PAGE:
Without signage, safe speeds are pure guesswork. After a series of prangs – a couple after code changes meant to improve the line-holding characteristics of laden trains – outside of marshalling yards I now haul full tanks, containers, and boxcars everywhere at 25-30 kph just to be on the safe side. As much as I enjoy DV’s redolent physics*, I suspect snailing around at milk float pace could begin to grate after a while, hence speed limit signs are at the top of my wish list.
* Encompassing wheel-slip, wagon sway, and coupler slack (couplings aren’t visible) those physics mesh nicely with the evocative throbs, clanks, and whines of a capable dynamic sound engine.
One way to avoid cornering calamities is to concentrate on shunting. Passably enjoyable in Dovetailian offerings like Train Sim World and Train Simulator, patiently assembling and disassembling freight trains in flat, wagon-strewn yards is seriously satisfying in DV thanks to randomly generated tasks, cash rewards, and novel touches like individually numbered wagons, a loading/unloading machine, and an infrared points-changing remote.
That remote together with a fictional in-cab coupling gizmo allows you do almost everything from inside the loco if you wish to, but personally I prefer to act as both shunter and shunter’s assistant, hopping down from my ambling train to go inspect closing distances in person. A handy ‘teleport to loco’ key lets you jump back onto the footplate instantaneously in order to apply that final smidgen of brakes.
Yes, I could shunt until the seacows come home in DV.
Picturing what this mould breaker might look like in a year’s time, it’s hard not to be excited. Slobodan Stevic, the founder of Altfuture, tells me he and his four colleagues are presently working on fixing “critical bugs” (apart from a crash that occurs when closing the sim, I’ve not encountered any terminal gltches) improving savegame functionality (right now you can’t save in the middle of a task) and boosting performance (already decent). Once that’s done and another loco type is added to the mix, they’ll commence work on ‘hazmat’ jobs, a railbus (hopefully something like this), and a few other items mentioned on this roadmap.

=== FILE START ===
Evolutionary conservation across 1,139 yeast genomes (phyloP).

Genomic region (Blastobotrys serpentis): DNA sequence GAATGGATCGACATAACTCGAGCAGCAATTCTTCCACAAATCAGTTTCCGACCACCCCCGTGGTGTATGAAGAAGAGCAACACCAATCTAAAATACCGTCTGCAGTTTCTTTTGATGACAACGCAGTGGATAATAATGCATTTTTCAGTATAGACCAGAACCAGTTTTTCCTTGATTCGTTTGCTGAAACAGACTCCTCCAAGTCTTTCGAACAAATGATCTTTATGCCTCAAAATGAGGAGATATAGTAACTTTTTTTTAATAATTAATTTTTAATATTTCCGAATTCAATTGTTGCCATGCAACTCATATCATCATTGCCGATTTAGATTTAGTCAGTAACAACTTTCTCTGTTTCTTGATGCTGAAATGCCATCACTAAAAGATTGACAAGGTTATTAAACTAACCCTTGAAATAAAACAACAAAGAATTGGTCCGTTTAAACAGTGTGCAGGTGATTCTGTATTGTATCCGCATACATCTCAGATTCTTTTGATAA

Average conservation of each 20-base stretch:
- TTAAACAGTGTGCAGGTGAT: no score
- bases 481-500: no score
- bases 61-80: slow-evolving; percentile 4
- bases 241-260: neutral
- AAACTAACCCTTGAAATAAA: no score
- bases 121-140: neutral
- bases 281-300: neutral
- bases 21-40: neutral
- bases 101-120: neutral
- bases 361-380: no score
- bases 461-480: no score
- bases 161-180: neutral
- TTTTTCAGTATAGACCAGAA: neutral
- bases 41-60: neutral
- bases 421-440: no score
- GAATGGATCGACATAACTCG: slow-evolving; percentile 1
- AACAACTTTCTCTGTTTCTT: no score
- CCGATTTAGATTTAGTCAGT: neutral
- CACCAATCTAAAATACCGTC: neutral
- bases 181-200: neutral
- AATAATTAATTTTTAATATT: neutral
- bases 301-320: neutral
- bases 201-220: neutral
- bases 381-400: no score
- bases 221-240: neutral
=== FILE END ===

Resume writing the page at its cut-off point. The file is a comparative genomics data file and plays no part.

During our email exchange, he also explained the superficial similarity between the sim’s cute orange workhorse and Serbian Railways’ Czech-made ‘621’ shunters.
“Due to being a small team without a lot of resources, and for gameplay/ergonomics reasons (VR), we decided to make our locomotives fictional. The shunter in-game was roughly inspired by the ŽS 621, but does not have the same proportions, interior or general stats. When we began brainstorming ideas for the game, this image (can’t find high-res picture now, unfortunately) was one of the first ones that I saw and said “this is what the game should look like”. It kind of stuck around after that.”
Slobodan’s own rail enthusiasm is rooted in deprivation…
“Personally I’ve had interest in all kinds of vehicles since I was a kid, not just railways in particular. I haven’t had a chance to ride trains regularly for most of my life, which probably made them more fascinating than it should have. ”
…his desire to build Derail Valley, in dissatisfaction with the genre…
“I’m a big fan of Transport Tycoon and similar games, and loved playing train sims in the past… and once we started feeling how dull and stagnant they’ve become, a couple of friends and I decided we could attempt to make a next-gen train sim ourselves.”
No-one could accuse DV of being dull and stagnant. A creation capable of pleasing both thrill-seeking virtual vandals and serious rail enthusiasts, it proves, like Diesel Railcar Simulator did before it, that train simulators don’t need recognisable routes and vast DLC selections in order to compel and convince.
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Like the sound of what you’ve just read? Send me (timfstone at gmail dot com) the correct answer to the following question within the next 48 hours, and by Sunday night you could be scuttling about in an adorable orange shunter. I’ve only got one Derail Valley Steam activation code to give away, but as the last ‘Where am I’ competition only generated a couple of dozen correct answers, there’s every reason to enter. The usual rules apply (No sly duplicate entries). Vague answers may be rejected. You’ll need to consult Google Street View to test your deductions. Not heard anything by Monday morning? Hard luck old bean, random.org must have endowed another.
Where am I?
- I’m standing a few metres away from a single track railway line
- Travelling SE along this line is a short passenger train hauled by a red electric locomotive with four portholes on its flank
- Behind the loco is a single grey carriage graffitied with the words “THE NITE IS LONG, THE DAY IS SHORT”
- I’m 100 metres from a large quarter-circular building
- A scruffy dog is watching me from a nearby doorstep
- I’m in a country that has won the Davis Cup but not the FIFA World Cup
- I can see dozens of gravestones
- If I was to circle the globe at this latitude I’d cross three of the Great Lakes
- I’m 600 metres from a statue commemorating the victims of a WW2 war crime
- I’m due north of an island that shares its name with a movie, a gun company and two cities in the US
- I’m close to a ruined building that may owe its parlous condition to an “act of God”
(Competition now closed. I was here)